Creating Complexity in the Elementary Mathematics Classroom

Evan Throop Robinson


Complexity thinking provides a unique perspective on classroom interactions, student engagement and classroom management as well as insight into innovative pedagogies for teachers in the elementary mathematics classroom. A novel meeting strategy for classroom organization offers teachers the opportunity to observe complexity in action and to promote student participation through mathematical conversations thereby building the learning community and fostering the discourse of mathematics. The intervention of mathematical conversations created conditions for complexity in an elementary classroom and provided qualitative data for analysis. Transcripts and classroom mapping showed increased student engagement with students afforded more freedom, mobility and choice to host or participate in small-group conversations. An analytic framework indicated three types of conversations emerging: sharing information, building knowledge and exploring possibilities as well as instances of blocking behavior. Findings suggest possibilities for building student capacity for conversation skills, disciplinary integration and differentiating learning significantly for students.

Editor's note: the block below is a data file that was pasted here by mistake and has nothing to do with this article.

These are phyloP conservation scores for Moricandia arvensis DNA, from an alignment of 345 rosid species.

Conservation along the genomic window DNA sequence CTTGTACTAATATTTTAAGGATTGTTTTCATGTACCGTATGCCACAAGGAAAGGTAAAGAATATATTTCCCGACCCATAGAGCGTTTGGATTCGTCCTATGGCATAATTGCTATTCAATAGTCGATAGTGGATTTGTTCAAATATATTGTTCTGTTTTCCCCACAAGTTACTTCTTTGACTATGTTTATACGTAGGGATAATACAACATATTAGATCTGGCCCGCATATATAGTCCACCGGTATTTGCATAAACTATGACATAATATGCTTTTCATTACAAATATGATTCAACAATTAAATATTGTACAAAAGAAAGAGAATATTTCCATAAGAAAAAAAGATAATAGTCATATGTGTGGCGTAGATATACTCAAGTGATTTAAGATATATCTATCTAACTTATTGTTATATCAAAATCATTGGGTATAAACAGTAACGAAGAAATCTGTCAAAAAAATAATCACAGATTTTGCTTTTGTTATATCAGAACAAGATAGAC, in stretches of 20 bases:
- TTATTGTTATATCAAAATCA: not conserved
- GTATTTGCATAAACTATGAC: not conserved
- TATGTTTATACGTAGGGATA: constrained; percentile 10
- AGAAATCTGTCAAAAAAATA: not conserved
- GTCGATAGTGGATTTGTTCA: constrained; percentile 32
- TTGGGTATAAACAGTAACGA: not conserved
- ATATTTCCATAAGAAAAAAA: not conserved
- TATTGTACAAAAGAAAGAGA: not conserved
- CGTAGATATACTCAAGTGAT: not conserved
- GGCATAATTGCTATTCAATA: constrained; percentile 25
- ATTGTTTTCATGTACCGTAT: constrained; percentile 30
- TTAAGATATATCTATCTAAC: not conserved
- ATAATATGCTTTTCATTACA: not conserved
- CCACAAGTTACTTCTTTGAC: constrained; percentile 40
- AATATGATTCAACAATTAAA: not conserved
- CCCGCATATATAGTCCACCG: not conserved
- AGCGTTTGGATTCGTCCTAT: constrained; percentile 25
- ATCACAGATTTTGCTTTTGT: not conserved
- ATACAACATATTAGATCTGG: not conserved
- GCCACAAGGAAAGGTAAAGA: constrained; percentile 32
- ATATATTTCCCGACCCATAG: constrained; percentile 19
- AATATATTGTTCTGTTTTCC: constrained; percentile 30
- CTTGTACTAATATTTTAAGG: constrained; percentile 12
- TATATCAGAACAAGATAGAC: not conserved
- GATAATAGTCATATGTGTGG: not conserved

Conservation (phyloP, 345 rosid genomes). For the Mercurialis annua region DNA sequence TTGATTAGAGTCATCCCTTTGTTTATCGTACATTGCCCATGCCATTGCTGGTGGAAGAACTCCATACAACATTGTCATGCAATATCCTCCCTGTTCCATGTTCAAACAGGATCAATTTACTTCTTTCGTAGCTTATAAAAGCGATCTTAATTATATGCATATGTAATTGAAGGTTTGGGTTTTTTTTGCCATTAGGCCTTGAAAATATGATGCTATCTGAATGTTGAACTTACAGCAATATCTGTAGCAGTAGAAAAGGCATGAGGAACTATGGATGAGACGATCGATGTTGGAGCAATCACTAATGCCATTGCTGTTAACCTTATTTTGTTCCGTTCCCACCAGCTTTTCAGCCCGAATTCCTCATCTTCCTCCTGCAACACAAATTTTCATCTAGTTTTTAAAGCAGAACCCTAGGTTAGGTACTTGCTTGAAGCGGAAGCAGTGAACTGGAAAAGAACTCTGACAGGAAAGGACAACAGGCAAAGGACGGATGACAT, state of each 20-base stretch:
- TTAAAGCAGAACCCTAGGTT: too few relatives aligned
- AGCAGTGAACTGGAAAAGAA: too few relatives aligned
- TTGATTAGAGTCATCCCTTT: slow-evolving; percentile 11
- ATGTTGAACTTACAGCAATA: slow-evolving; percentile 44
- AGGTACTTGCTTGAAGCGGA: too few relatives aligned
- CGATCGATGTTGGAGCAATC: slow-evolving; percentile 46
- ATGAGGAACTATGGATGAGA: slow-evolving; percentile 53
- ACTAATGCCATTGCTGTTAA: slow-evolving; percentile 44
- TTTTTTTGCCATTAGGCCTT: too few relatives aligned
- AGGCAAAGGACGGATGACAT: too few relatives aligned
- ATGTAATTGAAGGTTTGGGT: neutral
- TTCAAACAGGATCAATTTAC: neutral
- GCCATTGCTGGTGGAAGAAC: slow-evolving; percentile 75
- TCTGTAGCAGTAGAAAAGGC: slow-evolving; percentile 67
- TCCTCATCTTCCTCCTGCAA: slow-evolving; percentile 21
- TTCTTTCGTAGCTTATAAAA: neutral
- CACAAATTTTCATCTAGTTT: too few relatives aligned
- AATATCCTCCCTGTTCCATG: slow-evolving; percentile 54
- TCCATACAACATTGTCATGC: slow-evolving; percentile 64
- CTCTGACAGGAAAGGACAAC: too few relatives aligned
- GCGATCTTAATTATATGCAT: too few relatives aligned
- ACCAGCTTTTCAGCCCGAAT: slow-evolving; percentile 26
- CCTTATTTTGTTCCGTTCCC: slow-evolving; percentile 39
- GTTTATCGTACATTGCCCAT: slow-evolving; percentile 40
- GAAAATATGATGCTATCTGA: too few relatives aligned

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Journal of Education and Training Studies  ISSN 2324-805X (Print)   ISSN 2324-8068 (Online)

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